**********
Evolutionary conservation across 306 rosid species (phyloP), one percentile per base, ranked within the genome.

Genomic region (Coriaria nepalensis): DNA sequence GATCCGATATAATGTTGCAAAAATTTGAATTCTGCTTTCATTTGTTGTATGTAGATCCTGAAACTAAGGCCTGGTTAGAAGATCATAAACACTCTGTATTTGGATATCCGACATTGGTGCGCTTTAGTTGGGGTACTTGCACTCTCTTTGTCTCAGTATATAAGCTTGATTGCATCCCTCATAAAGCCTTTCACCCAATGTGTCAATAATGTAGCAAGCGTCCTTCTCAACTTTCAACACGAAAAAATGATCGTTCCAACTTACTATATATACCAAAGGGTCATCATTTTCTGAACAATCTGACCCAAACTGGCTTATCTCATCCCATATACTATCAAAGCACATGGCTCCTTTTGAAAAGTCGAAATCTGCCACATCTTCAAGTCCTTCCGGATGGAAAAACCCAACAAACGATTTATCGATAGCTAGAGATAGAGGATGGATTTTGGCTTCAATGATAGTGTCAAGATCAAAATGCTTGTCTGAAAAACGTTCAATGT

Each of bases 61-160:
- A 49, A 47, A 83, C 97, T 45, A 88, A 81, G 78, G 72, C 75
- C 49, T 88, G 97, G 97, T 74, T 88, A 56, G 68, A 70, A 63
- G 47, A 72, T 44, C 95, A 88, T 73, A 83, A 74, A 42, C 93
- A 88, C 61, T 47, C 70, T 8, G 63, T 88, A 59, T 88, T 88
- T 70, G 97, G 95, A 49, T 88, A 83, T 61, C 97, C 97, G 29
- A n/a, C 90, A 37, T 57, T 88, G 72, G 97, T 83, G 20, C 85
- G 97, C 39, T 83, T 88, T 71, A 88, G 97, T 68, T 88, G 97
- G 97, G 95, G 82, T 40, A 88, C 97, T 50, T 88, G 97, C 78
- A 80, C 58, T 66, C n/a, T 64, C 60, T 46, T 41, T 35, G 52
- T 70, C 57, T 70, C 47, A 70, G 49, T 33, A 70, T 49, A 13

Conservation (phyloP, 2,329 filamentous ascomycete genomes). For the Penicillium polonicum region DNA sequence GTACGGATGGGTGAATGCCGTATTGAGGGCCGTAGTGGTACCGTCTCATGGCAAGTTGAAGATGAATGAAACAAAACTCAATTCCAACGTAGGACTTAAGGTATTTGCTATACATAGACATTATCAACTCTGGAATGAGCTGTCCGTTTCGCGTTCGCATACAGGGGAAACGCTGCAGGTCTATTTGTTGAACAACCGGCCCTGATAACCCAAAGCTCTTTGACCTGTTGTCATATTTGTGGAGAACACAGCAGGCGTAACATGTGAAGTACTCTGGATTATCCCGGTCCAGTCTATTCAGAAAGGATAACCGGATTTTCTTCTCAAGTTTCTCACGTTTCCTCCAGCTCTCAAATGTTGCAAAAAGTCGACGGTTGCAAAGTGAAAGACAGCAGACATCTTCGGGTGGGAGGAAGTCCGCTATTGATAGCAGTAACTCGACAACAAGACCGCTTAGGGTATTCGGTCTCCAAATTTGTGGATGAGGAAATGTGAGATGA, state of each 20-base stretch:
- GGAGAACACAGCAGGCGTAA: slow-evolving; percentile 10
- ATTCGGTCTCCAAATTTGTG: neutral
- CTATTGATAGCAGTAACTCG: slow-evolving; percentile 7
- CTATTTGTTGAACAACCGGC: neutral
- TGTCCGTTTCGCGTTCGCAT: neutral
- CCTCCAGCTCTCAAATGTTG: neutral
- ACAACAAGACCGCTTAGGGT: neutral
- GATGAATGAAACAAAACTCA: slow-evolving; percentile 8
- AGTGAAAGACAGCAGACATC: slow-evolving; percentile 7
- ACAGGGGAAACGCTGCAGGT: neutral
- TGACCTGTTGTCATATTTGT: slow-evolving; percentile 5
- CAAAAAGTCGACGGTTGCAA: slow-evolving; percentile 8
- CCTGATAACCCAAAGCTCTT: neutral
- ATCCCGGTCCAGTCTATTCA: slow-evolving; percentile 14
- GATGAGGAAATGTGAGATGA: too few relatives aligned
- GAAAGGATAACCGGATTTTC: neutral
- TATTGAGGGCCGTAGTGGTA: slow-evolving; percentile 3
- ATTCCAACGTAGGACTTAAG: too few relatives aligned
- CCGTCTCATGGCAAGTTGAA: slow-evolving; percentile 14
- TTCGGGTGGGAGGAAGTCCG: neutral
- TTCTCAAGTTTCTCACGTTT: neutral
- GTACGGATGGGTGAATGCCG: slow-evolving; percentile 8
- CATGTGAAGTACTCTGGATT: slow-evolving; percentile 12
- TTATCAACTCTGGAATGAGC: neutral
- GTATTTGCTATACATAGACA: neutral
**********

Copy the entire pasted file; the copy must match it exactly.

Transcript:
Evolutionary conservation across 306 rosid species (phyloP), one percentile per base, ranked within the genome.

Genomic region (Coriaria nepalensis): DNA sequence GATCCGATATAATGTTGCAAAAATTTGAATTCTGCTTTCATTTGTTGTATGTAGATCCTGAAACTAAGGCCTGGTTAGAAGATCATAAACACTCTGTATTTGGATATCCGACATTGGTGCGCTTTAGTTGGGGTACTTGCACTCTCTTTGTCTCAGTATATAAGCTTGATTGCATCCCTCATAAAGCCTTTCACCCAATGTGTCAATAATGTAGCAAGCGTCCTTCTCAACTTTCAACACGAAAAAATGATCGTTCCAACTTACTATATATACCAAAGGGTCATCATTTTCTGAACAATCTGACCCAAACTGGCTTATCTCATCCCATATACTATCAAAGCACATGGCTCCTTTTGAAAAGTCGAAATCTGCCACATCTTCAAGTCCTTCCGGATGGAAAAACCCAACAAACGATTTATCGATAGCTAGAGATAGAGGATGGATTTTGGCTTCAATGATAGTGTCAAGATCAAAATGCTTGTCTGAAAAACGTTCAATGT

Each of bases 61-160:
- A 49, A 47, A 83, C 97, T 45, A 88, A 81, G 78, G 72, C 75
- C 49, T 88, G 97, G 97, T 74, T 88, A 56, G 68, A 70, A 63
- G 47, A 72, T 44, C 95, A 88, T 73, A 83, A 74, A 42, C 93
- A 88, C 61, T 47, C 70, T 8, G 63, T 88, A 59, T 88, T 88
- T 70, G 97, G 95, A 49, T 88, A 83, T 61, C 97, C 97, G 29
- A n/a, C 90, A 37, T 57, T 88, G 72, G 97, T 83, G 20, C 85
- G 97, C 39, T 83, T 88, T 71, A 88, G 97, T 68, T 88, G 97
- G 97, G 95, G 82, T 40, A 88, C 97, T 50, T 88, G 97, C 78
- A 80, C 58, T 66, C n/a, T 64, C 60, T 46, T 41, T 35, G 52
- T 70, C 57, T 70, C 47, A 70, G 49, T 33, A 70, T 49, A 13

Conservation (phyloP, 2,329 filamentous ascomycete genomes). For the Penicillium polonicum region DNA sequence GTACGGATGGGTGAATGCCGTATTGAGGGCCGTAGTGGTACCGTCTCATGGCAAGTTGAAGATGAATGAAACAAAACTCAATTCCAACGTAGGACTTAAGGTATTTGCTATACATAGACATTATCAACTCTGGAATGAGCTGTCCGTTTCGCGTTCGCATACAGGGGAAACGCTGCAGGTCTATTTGTTGAACAACCGGCCCTGATAACCCAAAGCTCTTTGACCTGTTGTCATATTTGTGGAGAACACAGCAGGCGTAACATGTGAAGTACTCTGGATTATCCCGGTCCAGTCTATTCAGAAAGGATAACCGGATTTTCTTCTCAAGTTTCTCACGTTTCCTCCAGCTCTCAAATGTTGCAAAAAGTCGACGGTTGCAAAGTGAAAGACAGCAGACATCTTCGGGTGGGAGGAAGTCCGCTATTGATAGCAGTAACTCGACAACAAGACCGCTTAGGGTATTCGGTCTCCAAATTTGTGGATGAGGAAATGTGAGATGA, state of each 20-base stretch:
- GGAGAACACAGCAGGCGTAA: slow-evolving; percentile 10
- ATTCGGTCTCCAAATTTGTG: neutral
- CTATTGATAGCAGTAACTCG: slow-evolving; percentile 7
- CTATTTGTTGAACAACCGGC: neutral
- TGTCCGTTTCGCGTTCGCAT: neutral
- CCTCCAGCTCTCAAATGTTG: neutral
- ACAACAAGACCGCTTAGGGT: neutral
- GATGAATGAAACAAAACTCA: slow-evolving; percentile 8
- AGTGAAAGACAGCAGACATC: slow-evolving; percentile 7
- ACAGGGGAAACGCTGCAGGT: neutral
- TGACCTGTTGTCATATTTGT: slow-evolving; percentile 5
- CAAAAAGTCGACGGTTGCAA: slow-evolving; percentile 8
- CCTGATAACCCAAAGCTCTT: neutral
- ATCCCGGTCCAGTCTATTCA: slow-evolving; percentile 14
- GATGAGGAAATGTGAGATGA: too few relatives aligned
- GAAAGGATAACCGGATTTTC: neutral
- TATTGAGGGCCGTAGTGGTA: slow-evolving; percentile 3
- ATTCCAACGTAGGACTTAAG: too few relatives aligned
- CCGTCTCATGGCAAGTTGAA: slow-evolving; percentile 14
- TTCGGGTGGGAGGAAGTCCG: neutral
- TTCTCAAGTTTCTCACGTTT: neutral
- GTACGGATGGGTGAATGCCG: slow-evolving; percentile 8
- CATGTGAAGTACTCTGGATT: slow-evolving; percentile 12
- TTATCAACTCTGGAATGAGC: neutral
- GTATTTGCTATACATAGACA: neutral